Of course, it's on jack stands, waiting for the correct ball joint to be return to me.
    It has done this since I got it, about 4 months ago. I have no idea about the tstat but I plan on checking it out as I am going to change out the hoses they are original. Thanks for the tips.

  20. #20
    FEP User Dave9052's Avatar
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    Quote Originally Posted by JACook View Post
    If the fuel is rising in the bowls after shutdown because of heat soak, there are some additional things that
    need to be considered.

    First, is the heat riser valve in the driver side exhaust functioning properly? The valve is operated by EGR
    vacuum. When the engine is cold EGR vacuum is routed to the heat riser diaphragm through a check valve.
    Once the engine warms up, EGR vacuum is switched to operate the EGR valve and canister purge valves,
    and also to release the vacuum from the heat riser diaphragm. If the EGR vacuum system is not in good
    working order, the heat riser valve may be staying closed, routing exhaust under the carburetor even when
    the engine is warmed up.

    Also, make sure that the valve itself can move freely. With the vacuum line disconnected, compress the
    diaphragm, then let go. The valve should quickly snap back to open.

    The other common issue is with the stack-up of gaskets and heat shield under the carburetor. The heat
    shield should have a thin gasket between it and the EGR spacer, and a thicker insulating gasket between
    the shield and carburetor. If these are reversed, the carburetor will run hotter.

    Also, the current-issue FelPro 60058 gasket does not insulate as well as the original, or the earlier FelPro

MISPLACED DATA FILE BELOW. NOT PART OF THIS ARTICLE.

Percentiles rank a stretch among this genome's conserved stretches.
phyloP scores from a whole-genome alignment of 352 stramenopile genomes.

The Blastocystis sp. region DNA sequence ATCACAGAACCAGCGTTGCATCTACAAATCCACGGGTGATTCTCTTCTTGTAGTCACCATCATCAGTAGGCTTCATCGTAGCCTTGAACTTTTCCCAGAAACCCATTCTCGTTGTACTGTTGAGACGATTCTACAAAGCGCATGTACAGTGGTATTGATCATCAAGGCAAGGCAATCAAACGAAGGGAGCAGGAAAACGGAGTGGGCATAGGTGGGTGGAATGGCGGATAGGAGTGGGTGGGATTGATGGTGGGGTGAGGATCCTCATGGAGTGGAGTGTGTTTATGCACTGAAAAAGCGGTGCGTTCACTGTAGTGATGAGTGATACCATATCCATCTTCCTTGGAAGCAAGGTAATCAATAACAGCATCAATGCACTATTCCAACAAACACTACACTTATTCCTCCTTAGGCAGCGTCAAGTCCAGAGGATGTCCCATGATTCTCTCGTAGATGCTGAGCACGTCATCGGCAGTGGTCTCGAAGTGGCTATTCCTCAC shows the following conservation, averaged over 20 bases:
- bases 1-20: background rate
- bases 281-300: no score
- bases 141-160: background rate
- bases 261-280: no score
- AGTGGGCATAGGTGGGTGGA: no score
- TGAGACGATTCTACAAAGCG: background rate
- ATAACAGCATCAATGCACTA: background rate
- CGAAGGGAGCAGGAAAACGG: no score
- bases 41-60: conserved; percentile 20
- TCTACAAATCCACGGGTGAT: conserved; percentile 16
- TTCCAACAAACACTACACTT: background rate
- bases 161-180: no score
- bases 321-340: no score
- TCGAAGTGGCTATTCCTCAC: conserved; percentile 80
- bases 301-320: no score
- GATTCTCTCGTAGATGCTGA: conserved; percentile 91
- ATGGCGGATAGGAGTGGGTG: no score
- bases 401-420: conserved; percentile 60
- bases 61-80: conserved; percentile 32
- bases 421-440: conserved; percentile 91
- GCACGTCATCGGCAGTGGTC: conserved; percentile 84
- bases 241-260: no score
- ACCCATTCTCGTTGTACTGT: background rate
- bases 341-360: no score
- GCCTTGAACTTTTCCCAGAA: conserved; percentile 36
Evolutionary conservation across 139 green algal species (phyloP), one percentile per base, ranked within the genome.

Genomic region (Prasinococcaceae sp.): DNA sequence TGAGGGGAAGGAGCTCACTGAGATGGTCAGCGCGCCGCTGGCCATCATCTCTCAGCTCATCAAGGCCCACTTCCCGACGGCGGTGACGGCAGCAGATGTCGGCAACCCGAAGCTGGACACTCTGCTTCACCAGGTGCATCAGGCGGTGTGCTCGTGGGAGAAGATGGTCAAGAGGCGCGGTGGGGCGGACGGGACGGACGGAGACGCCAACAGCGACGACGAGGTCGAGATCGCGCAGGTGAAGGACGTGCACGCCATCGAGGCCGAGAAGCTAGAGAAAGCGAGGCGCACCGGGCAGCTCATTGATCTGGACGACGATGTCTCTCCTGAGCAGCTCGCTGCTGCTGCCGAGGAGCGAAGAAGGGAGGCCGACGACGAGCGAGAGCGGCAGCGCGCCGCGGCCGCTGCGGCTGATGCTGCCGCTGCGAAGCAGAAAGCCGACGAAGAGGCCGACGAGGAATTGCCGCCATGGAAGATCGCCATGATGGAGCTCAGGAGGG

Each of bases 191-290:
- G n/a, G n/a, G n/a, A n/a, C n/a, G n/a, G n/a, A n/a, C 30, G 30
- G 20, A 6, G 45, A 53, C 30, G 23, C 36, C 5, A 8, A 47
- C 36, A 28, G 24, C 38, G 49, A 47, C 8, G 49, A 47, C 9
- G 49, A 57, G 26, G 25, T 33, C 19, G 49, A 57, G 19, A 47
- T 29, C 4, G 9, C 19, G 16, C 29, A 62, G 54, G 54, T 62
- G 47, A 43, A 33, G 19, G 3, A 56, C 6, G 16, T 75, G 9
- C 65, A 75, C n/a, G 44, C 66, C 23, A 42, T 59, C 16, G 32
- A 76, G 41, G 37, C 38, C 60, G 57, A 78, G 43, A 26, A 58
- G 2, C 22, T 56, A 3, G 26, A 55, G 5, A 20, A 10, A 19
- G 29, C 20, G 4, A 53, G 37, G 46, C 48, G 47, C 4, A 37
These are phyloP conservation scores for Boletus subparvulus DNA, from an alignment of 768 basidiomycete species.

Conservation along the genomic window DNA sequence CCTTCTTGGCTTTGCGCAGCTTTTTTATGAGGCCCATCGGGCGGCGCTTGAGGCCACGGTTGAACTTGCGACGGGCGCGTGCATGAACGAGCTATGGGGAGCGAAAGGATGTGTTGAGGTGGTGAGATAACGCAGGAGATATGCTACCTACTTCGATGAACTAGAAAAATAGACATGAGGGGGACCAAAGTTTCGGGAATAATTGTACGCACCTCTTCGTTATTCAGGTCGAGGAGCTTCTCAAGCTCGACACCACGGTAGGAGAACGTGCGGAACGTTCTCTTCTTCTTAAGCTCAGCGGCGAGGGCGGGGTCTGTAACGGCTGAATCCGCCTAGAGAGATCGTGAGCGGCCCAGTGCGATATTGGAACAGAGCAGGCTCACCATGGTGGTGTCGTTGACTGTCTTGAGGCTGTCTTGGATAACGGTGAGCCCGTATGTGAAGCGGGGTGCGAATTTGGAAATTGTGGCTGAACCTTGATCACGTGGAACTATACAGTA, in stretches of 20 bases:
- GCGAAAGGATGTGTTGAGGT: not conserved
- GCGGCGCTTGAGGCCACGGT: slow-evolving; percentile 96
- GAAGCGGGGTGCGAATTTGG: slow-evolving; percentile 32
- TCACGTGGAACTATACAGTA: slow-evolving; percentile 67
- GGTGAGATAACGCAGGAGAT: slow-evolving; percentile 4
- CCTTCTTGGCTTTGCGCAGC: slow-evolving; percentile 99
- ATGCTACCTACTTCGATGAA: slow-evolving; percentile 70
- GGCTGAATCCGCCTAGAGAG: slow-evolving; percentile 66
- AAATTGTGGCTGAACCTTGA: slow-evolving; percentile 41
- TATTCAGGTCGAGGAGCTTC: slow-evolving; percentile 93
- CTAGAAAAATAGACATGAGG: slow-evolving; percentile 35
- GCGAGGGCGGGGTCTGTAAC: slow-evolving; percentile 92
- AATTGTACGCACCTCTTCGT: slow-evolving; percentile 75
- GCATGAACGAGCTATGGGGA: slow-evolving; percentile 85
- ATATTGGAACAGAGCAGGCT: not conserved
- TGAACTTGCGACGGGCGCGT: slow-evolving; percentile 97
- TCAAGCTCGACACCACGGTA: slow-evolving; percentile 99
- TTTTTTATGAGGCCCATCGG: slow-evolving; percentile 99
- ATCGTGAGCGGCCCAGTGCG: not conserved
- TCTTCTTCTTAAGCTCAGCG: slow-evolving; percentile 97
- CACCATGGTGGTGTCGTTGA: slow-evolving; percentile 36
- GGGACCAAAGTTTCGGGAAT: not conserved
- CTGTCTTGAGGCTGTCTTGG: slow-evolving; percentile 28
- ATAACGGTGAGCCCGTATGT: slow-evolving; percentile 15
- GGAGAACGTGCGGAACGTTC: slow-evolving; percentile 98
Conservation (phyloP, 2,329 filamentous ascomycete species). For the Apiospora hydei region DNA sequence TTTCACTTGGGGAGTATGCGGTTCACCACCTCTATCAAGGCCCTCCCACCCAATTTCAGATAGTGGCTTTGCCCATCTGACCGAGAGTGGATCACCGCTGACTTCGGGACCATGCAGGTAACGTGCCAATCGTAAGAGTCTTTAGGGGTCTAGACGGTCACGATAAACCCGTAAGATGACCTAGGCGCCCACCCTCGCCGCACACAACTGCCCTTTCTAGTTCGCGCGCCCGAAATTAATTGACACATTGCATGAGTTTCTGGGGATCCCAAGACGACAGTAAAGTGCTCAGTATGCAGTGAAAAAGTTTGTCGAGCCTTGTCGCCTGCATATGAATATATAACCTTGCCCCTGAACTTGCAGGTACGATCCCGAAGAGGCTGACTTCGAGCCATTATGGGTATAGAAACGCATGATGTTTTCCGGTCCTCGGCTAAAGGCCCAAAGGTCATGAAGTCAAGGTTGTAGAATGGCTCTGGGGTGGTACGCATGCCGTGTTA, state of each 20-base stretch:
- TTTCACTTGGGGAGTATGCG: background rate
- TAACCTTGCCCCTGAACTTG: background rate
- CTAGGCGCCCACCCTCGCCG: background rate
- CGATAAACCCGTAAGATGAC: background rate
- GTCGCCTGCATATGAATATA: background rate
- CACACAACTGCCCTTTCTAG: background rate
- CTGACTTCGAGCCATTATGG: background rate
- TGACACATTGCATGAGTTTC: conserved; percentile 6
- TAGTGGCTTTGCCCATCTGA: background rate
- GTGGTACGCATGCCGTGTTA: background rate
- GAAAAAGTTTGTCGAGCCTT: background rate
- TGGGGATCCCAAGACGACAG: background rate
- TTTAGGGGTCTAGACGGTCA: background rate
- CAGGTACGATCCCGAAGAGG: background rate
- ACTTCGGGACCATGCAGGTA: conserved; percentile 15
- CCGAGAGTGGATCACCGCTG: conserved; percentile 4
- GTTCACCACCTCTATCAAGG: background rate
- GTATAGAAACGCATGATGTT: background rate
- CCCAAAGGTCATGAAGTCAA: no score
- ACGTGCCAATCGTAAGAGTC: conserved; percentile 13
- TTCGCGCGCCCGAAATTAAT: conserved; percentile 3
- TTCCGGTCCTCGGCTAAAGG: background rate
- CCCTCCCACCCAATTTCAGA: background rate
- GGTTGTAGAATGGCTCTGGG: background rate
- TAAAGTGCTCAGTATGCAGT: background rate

versions did. The current gasket is just a thick gasket with no particular insulating qualities. In fact, it has
    copper eyelets where the carb studs pass through. Copper is an excellent conductor of heat. (The original
    gasket used plastic spacers.) The Victor Reinz G27186 is a much better choice.
    I never thought about the heat riser is it normally open or closed with no vacuum? The gaskets appear to be correct. Thank you for all your input, I have a lot of things to check out.

  21. #21
    FEP User Dave9052's Avatar
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    Quote Originally Posted by Mgino757 View Post
    The gaskets that come with the BWD carburetor rebuild kits come with the proper gasket as well. The last time I had raw fuel dripping on the throttle plates was when the float valve got stuck open with debris. I'd take the valve out and check it for cleanliness, then readjust the float levels.

    Another question I didn't see, is the vapor canister and the rest of the evaporative emissions system hooked up?
    I Just replaced front and rear float valves and did a fuel level reset. I am trying to go one step at a time so I can find out what the problem is. I have noticed since the temps outside have have dropped the odor is not as bad. Not sure if there is less gas after shutdown going in carb. due to engine running cooler. The vapor canisters are in place, as are the evaporative emissions system. Thanks for tips.

  22. #22